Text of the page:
Be sure to set time aside to relax and practice self-care. Self-care can help manage stress and increase energy. It doesn’t have to mean a bath or spa. Try:
- Going for a walk
- Listening to music
- Mindful breathing
A tip from Lisa Poirier, a nurse practitioner with UVA Behavioral Health Manassas, is to practice mindfulness. Paired with regular exercise, a healthy diet, and regular sleep schedule, this meditative habit can reduce anxiety.
“A lot of the time, we’re rushing to the next thing or focusing on past situations. Being fully present, aware of where you are and what you are doing, and not overly reactive or overwhelmed by what is going on around you is helpful in handling day-to-day stressors and mitigating anxiety,” says Poirier.
Mindfulness seem mysterious? It’s easy to get started with:
- Apps like Insight Timer
- This blog on mindfulness and mindfulness-based stress reduction
3. Spend Time With Your Support System
As a balance to the previous tip — don’t isolate yourself too long. Poirier says that isolation can worsen episodes. Support systems are shown to reduce stress and anxiety, and this type of support can look different to everyone. She explains, “It can be family, friends, or groups facing similar challenges. These groups ultimately help normalize mental health, so you don’t feel so alone. This helps reduce stigma and normalize mental health treatment.”
4. Seek Professional Help
Research shows that people from racial, ethnic, sexual, and minority groups are less likely to receive treatment for mental health issues than others.
In some cultures, there’s a stigma around the topic of mental health. Some can view it as a sign of weakness, while others entirely ignore the existence of mental health disorders.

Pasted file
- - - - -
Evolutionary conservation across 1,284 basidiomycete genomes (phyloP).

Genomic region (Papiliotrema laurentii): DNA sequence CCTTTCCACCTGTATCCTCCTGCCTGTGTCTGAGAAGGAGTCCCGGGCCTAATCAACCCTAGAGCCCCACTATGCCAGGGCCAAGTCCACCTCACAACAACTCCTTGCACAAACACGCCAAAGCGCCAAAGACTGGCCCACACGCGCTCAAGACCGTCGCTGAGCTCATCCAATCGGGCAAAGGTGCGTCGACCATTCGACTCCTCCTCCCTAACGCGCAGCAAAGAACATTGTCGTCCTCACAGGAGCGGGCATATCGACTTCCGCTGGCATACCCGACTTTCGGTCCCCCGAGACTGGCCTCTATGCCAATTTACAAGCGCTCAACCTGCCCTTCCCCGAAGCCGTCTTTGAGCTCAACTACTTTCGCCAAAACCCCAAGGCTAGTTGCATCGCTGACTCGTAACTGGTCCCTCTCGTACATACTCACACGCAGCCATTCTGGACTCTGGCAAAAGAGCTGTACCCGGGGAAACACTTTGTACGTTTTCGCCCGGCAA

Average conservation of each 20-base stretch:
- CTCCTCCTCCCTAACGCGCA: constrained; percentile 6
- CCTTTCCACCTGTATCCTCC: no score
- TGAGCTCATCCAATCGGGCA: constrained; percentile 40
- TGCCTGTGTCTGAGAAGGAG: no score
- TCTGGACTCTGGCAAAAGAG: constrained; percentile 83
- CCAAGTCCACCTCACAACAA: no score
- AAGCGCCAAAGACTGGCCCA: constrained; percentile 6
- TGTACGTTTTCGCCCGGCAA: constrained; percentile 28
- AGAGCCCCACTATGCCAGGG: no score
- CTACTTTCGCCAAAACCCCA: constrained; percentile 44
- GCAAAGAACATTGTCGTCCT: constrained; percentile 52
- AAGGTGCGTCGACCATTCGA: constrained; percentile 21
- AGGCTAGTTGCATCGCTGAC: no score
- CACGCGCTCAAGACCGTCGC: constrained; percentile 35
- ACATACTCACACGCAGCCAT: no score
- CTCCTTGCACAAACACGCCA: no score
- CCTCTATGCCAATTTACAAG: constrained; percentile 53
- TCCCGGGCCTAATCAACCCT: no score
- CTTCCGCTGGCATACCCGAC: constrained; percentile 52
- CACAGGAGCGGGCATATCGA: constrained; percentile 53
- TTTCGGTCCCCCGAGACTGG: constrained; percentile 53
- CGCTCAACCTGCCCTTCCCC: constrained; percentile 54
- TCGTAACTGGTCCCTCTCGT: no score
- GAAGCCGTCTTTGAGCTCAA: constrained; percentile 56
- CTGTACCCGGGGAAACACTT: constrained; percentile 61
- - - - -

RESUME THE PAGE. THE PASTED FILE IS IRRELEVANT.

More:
Patricia Obeng, NP, a provider at UVA Behavioral Health Prince William, notes that there’s room for improvement on educating our population on mental health. She goes on to explain, “People come in and tell us that they mustered the courage to get help — that is a big hurdle to take. With education and preventative care, hopefully we can help them before it gets to the point where it’s a mental health crisis.”
It could help to seek a counselor or therapist with high cultural competency. They should be able to help recognize your unique challenges and lend tools and resources to help.
How Healthcare Can Help
Healthcare professionals can help reduce disparities in many ways:
- Go through cultural competency training. Cultural incompetency can lead to under-diagnosis or misdiagnosis of minorities.
- Perform routine screenings for depression.
- Reduce the stigma by providing education.
At UVA Health, Pannell takes the challenge of supporting minority mental health as an institutional and community priority and a personal mission:
“In my position as the Director of Diversity and Community Engagement and my training as a mental health therapist, it is my desire to empower UVA Health and our broader community to build the capacity to transform our pain and begin the healing process by understanding trauma, practicing radical self-care, developing resilience, and cultivating radical hope,” she says.